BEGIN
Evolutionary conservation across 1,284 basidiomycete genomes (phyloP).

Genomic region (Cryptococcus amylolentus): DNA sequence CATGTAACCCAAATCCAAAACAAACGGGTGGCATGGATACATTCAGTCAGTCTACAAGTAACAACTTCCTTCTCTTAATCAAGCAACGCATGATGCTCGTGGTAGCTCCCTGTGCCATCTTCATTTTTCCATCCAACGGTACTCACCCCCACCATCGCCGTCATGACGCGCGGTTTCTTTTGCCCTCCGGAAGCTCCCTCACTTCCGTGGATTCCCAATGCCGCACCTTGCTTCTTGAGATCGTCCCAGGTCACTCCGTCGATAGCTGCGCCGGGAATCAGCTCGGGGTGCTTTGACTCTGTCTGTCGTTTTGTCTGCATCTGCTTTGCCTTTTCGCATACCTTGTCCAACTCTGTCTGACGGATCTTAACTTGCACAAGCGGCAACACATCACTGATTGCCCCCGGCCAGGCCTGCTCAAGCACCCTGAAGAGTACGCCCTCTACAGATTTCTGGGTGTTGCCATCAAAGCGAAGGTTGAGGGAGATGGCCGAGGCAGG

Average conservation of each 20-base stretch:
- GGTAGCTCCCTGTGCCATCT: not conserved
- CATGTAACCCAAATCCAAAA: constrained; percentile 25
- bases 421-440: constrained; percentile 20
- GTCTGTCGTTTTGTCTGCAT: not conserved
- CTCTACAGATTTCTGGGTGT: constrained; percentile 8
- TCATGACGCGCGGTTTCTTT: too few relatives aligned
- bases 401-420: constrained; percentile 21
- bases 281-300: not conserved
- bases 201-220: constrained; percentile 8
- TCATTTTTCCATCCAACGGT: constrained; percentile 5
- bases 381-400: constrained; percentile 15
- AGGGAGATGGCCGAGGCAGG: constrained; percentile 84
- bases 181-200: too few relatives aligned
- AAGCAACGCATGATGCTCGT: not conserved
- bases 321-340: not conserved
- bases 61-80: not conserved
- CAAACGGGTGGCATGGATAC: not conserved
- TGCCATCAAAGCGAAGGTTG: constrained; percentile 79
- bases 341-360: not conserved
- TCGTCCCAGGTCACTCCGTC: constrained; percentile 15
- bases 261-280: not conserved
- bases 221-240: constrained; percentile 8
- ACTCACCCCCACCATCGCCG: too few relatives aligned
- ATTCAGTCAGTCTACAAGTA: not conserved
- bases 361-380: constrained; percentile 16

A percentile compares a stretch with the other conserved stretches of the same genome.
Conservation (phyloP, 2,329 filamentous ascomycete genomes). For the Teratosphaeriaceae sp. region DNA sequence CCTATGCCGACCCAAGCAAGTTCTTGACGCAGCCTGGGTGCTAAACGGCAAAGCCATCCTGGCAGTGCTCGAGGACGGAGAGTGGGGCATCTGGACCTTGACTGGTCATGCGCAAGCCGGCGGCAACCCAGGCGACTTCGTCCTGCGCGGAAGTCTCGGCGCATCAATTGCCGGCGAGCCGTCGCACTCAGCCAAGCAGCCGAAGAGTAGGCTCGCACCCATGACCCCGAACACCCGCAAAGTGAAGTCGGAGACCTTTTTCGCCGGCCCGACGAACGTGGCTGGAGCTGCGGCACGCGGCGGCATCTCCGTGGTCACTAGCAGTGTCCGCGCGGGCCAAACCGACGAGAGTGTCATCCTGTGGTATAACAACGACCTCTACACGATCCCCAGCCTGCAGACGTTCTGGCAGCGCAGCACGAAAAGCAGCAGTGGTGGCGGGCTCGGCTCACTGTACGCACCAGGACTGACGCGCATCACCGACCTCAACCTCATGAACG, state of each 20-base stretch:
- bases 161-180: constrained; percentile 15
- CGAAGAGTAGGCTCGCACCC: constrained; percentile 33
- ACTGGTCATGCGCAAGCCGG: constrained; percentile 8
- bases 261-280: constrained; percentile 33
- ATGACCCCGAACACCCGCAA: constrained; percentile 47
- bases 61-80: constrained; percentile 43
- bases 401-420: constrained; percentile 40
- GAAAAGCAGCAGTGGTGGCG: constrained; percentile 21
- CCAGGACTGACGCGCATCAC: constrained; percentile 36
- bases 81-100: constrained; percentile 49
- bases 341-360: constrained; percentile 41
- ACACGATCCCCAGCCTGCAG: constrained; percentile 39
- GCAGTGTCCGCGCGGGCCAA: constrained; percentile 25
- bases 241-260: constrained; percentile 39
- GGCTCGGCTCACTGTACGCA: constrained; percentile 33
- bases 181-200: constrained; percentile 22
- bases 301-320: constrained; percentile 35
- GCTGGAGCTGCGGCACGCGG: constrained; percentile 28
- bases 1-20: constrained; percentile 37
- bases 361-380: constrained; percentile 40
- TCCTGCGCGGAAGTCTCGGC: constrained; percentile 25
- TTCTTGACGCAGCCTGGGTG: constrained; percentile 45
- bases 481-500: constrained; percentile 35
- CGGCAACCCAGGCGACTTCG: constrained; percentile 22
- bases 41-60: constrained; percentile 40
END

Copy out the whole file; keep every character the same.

Evolutionary conservation across 1,284 basidiomycete genomes (phyloP).

Genomic region (Cryptococcus amylolentus): DNA sequence CATGTAACCCAAATCCAAAACAAACGGGTGGCATGGATACATTCAGTCAGTCTACAAGTAACAACTTCCTTCTCTTAATCAAGCAACGCATGATGCTCGTGGTAGCTCCCTGTGCCATCTTCATTTTTCCATCCAACGGTACTCACCCCCACCATCGCCGTCATGACGCGCGGTTTCTTTTGCCCTCCGGAAGCTCCCTCACTTCCGTGGATTCCCAATGCCGCACCTTGCTTCTTGAGATCGTCCCAGGTCACTCCGTCGATAGCTGCGCCGGGAATCAGCTCGGGGTGCTTTGACTCTGTCTGTCGTTTTGTCTGCATCTGCTTTGCCTTTTCGCATACCTTGTCCAACTCTGTCTGACGGATCTTAACTTGCACAAGCGGCAACACATCACTGATTGCCCCCGGCCAGGCCTGCTCAAGCACCCTGAAGAGTACGCCCTCTACAGATTTCTGGGTGTTGCCATCAAAGCGAAGGTTGAGGGAGATGGCCGAGGCAGG

Average conservation of each 20-base stretch:
- GGTAGCTCCCTGTGCCATCT: not conserved
- CATGTAACCCAAATCCAAAA: constrained; percentile 25
- bases 421-440: constrained; percentile 20
- GTCTGTCGTTTTGTCTGCAT: not conserved
- CTCTACAGATTTCTGGGTGT: constrained; percentile 8
- TCATGACGCGCGGTTTCTTT: too few relatives aligned
- bases 401-420: constrained; percentile 21
- bases 281-300: not conserved
- bases 201-220: constrained; percentile 8
- TCATTTTTCCATCCAACGGT: constrained; percentile 5
- bases 381-400: constrained; percentile 15
- AGGGAGATGGCCGAGGCAGG: constrained; percentile 84
- bases 181-200: too few relatives aligned
- AAGCAACGCATGATGCTCGT: not conserved
- bases 321-340: not conserved
- bases 61-80: not conserved
- CAAACGGGTGGCATGGATAC: not conserved
- TGCCATCAAAGCGAAGGTTG: constrained; percentile 79
- bases 341-360: not conserved
- TCGTCCCAGGTCACTCCGTC: constrained; percentile 15
- bases 261-280: not conserved
- bases 221-240: constrained; percentile 8
- ACTCACCCCCACCATCGCCG: too few relatives aligned
- ATTCAGTCAGTCTACAAGTA: not conserved
- bases 361-380: constrained; percentile 16

A percentile compares a stretch with the other conserved stretches of the same genome.
Conservation (phyloP, 2,329 filamentous ascomycete genomes). For the Teratosphaeriaceae sp. region DNA sequence CCTATGCCGACCCAAGCAAGTTCTTGACGCAGCCTGGGTGCTAAACGGCAAAGCCATCCTGGCAGTGCTCGAGGACGGAGAGTGGGGCATCTGGACCTTGACTGGTCATGCGCAAGCCGGCGGCAACCCAGGCGACTTCGTCCTGCGCGGAAGTCTCGGCGCATCAATTGCCGGCGAGCCGTCGCACTCAGCCAAGCAGCCGAAGAGTAGGCTCGCACCCATGACCCCGAACACCCGCAAAGTGAAGTCGGAGACCTTTTTCGCCGGCCCGACGAACGTGGCTGGAGCTGCGGCACGCGGCGGCATCTCCGTGGTCACTAGCAGTGTCCGCGCGGGCCAAACCGACGAGAGTGTCATCCTGTGGTATAACAACGACCTCTACACGATCCCCAGCCTGCAGACGTTCTGGCAGCGCAGCACGAAAAGCAGCAGTGGTGGCGGGCTCGGCTCACTGTACGCACCAGGACTGACGCGCATCACCGACCTCAACCTCATGAACG, state of each 20-base stretch:
- bases 161-180: constrained; percentile 15
- CGAAGAGTAGGCTCGCACCC: constrained; percentile 33
- ACTGGTCATGCGCAAGCCGG: constrained; percentile 8
- bases 261-280: constrained; percentile 33
- ATGACCCCGAACACCCGCAA: constrained; percentile 47
- bases 61-80: constrained; percentile 43
- bases 401-420: constrained; percentile 40
- GAAAAGCAGCAGTGGTGGCG: constrained; percentile 21
- CCAGGACTGACGCGCATCAC: constrained; percentile 36
- bases 81-100: constrained; percentile 49
- bases 341-360: constrained; percentile 41
- ACACGATCCCCAGCCTGCAG: constrained; percentile 39
- GCAGTGTCCGCGCGGGCCAA: constrained; percentile 25
- bases 241-260: constrained; percentile 39
- GGCTCGGCTCACTGTACGCA: constrained; percentile 33
- bases 181-200: constrained; percentile 22
- bases 301-320: constrained; percentile 35
- GCTGGAGCTGCGGCACGCGG: constrained; percentile 28
- bases 1-20: constrained; percentile 37
- bases 361-380: constrained; percentile 40
- TCCTGCGCGGAAGTCTCGGC: constrained; percentile 25
- TTCTTGACGCAGCCTGGGTG: constrained; percentile 45
- bases 481-500: constrained; percentile 35
- CGGCAACCCAGGCGACTTCG: constrained; percentile 22
- bases 41-60: constrained; percentile 40